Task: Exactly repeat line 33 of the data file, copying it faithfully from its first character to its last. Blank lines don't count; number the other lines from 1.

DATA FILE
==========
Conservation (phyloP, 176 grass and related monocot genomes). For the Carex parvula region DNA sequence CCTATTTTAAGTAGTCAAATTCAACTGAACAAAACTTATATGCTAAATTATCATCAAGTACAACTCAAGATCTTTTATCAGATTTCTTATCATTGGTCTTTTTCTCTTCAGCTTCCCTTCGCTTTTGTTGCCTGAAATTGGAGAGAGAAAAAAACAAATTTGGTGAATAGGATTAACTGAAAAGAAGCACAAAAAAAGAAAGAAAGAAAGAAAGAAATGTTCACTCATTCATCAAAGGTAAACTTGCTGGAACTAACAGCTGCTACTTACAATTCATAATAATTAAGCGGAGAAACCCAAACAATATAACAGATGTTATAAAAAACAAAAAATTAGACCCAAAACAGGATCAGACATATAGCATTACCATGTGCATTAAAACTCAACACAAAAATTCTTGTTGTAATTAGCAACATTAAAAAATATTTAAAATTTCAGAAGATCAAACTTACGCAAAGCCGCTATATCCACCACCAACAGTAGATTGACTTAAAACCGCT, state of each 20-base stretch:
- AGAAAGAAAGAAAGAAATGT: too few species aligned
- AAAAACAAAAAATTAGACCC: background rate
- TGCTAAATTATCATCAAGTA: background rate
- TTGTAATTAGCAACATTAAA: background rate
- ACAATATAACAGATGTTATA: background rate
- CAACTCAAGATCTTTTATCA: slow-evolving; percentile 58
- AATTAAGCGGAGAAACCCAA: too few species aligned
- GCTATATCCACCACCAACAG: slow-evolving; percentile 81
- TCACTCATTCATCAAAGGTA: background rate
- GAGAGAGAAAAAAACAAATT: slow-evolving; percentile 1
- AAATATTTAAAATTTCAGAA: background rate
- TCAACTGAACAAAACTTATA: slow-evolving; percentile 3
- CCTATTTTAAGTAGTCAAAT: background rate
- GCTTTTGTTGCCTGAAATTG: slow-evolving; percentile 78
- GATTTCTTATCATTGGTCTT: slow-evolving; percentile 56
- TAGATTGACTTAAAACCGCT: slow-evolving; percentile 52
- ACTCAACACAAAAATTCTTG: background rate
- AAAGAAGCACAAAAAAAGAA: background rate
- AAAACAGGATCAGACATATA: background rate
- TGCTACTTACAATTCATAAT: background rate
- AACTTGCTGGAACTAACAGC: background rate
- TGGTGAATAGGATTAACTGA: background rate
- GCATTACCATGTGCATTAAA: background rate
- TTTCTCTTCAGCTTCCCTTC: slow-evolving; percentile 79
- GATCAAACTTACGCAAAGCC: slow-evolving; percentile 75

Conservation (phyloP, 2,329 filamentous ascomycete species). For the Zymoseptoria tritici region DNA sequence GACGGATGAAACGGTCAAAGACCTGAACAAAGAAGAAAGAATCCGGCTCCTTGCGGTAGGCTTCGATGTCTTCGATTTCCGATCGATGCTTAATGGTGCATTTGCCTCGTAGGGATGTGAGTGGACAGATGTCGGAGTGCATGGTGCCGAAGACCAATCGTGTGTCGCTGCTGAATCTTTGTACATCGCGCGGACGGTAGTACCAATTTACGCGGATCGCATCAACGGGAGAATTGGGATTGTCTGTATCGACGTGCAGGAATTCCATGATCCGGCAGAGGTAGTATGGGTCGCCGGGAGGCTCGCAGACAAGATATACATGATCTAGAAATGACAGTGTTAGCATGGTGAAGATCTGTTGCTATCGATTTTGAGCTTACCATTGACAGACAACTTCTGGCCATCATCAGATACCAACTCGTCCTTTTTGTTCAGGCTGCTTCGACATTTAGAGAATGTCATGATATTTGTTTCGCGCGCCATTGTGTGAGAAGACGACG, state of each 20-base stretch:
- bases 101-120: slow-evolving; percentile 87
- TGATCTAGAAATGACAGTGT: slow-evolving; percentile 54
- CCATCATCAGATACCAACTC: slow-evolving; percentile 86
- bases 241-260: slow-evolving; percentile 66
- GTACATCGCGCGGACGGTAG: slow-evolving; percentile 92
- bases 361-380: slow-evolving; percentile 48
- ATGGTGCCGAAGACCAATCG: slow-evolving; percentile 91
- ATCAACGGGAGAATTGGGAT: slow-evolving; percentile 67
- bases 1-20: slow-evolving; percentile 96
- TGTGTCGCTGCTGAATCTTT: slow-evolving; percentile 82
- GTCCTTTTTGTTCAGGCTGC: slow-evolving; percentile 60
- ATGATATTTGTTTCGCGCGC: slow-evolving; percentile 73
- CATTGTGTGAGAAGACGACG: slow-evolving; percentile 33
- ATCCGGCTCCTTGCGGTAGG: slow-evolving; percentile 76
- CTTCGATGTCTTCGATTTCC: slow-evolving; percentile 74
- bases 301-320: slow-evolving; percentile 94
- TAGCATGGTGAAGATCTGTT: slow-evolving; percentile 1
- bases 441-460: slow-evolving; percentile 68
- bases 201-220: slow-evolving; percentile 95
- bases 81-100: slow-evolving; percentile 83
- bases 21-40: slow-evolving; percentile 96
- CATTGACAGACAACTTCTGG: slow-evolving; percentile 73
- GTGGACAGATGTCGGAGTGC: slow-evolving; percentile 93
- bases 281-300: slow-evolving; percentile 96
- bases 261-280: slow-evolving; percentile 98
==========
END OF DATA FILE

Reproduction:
- bases 361-380: slow-evolving; percentile 48